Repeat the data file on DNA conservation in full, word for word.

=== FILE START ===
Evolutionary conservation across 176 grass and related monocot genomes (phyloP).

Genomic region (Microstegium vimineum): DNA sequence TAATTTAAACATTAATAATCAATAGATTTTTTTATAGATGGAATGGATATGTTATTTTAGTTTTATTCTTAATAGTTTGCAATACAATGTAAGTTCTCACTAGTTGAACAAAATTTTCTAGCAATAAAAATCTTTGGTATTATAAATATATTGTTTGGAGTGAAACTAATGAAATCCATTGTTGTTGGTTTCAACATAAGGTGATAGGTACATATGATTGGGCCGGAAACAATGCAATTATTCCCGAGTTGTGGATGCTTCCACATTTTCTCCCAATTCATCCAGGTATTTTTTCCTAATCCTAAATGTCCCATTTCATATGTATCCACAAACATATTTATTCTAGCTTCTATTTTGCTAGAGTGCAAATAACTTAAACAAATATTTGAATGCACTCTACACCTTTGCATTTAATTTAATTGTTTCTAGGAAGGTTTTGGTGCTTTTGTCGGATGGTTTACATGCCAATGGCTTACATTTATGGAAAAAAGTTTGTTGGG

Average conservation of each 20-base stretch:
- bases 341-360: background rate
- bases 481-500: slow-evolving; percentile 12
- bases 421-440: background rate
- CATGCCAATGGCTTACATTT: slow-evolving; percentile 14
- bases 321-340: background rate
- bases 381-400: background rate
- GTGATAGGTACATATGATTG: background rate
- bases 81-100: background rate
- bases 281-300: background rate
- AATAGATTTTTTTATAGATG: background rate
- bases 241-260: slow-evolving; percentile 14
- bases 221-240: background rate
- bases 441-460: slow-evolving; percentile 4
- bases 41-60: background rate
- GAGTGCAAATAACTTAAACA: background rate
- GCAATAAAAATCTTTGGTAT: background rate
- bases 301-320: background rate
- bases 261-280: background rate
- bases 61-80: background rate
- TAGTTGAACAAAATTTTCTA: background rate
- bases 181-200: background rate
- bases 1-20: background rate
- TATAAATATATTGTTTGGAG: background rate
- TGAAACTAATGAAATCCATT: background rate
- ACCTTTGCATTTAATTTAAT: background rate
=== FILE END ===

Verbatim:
Evolutionary conservation across 176 grass and related monocot genomes (phyloP).

Genomic region (Microstegium vimineum): DNA sequence TAATTTAAACATTAATAATCAATAGATTTTTTTATAGATGGAATGGATATGTTATTTTAGTTTTATTCTTAATAGTTTGCAATACAATGTAAGTTCTCACTAGTTGAACAAAATTTTCTAGCAATAAAAATCTTTGGTATTATAAATATATTGTTTGGAGTGAAACTAATGAAATCCATTGTTGTTGGTTTCAACATAAGGTGATAGGTACATATGATTGGGCCGGAAACAATGCAATTATTCCCGAGTTGTGGATGCTTCCACATTTTCTCCCAATTCATCCAGGTATTTTTTCCTAATCCTAAATGTCCCATTTCATATGTATCCACAAACATATTTATTCTAGCTTCTATTTTGCTAGAGTGCAAATAACTTAAACAAATATTTGAATGCACTCTACACCTTTGCATTTAATTTAATTGTTTCTAGGAAGGTTTTGGTGCTTTTGTCGGATGGTTTACATGCCAATGGCTTACATTTATGGAAAAAAGTTTGTTGGG

Average conservation of each 20-base stretch:
- bases 341-360: background rate
- bases 481-500: slow-evolving; percentile 12
- bases 421-440: background rate
- CATGCCAATGGCTTACATTT: slow-evolving; percentile 14
- bases 321-340: background rate
- bases 381-400: background rate
- GTGATAGGTACATATGATTG: background rate
- bases 81-100: background rate
- bases 281-300: background rate
- AATAGATTTTTTTATAGATG: background rate
- bases 241-260: slow-evolving; percentile 14
- bases 221-240: background rate
- bases 441-460: slow-evolving; percentile 4
- bases 41-60: background rate
- GAGTGCAAATAACTTAAACA: background rate
- GCAATAAAAATCTTTGGTAT: background rate
- bases 301-320: background rate
- bases 261-280: background rate
- bases 61-80: background rate
- TAGTTGAACAAAATTTTCTA: background rate
- bases 181-200: background rate
- bases 1-20: background rate
- TATAAATATATTGTTTGGAG: background rate
- TGAAACTAATGAAATCCATT: background rate
- ACCTTTGCATTTAATTTAAT: background rate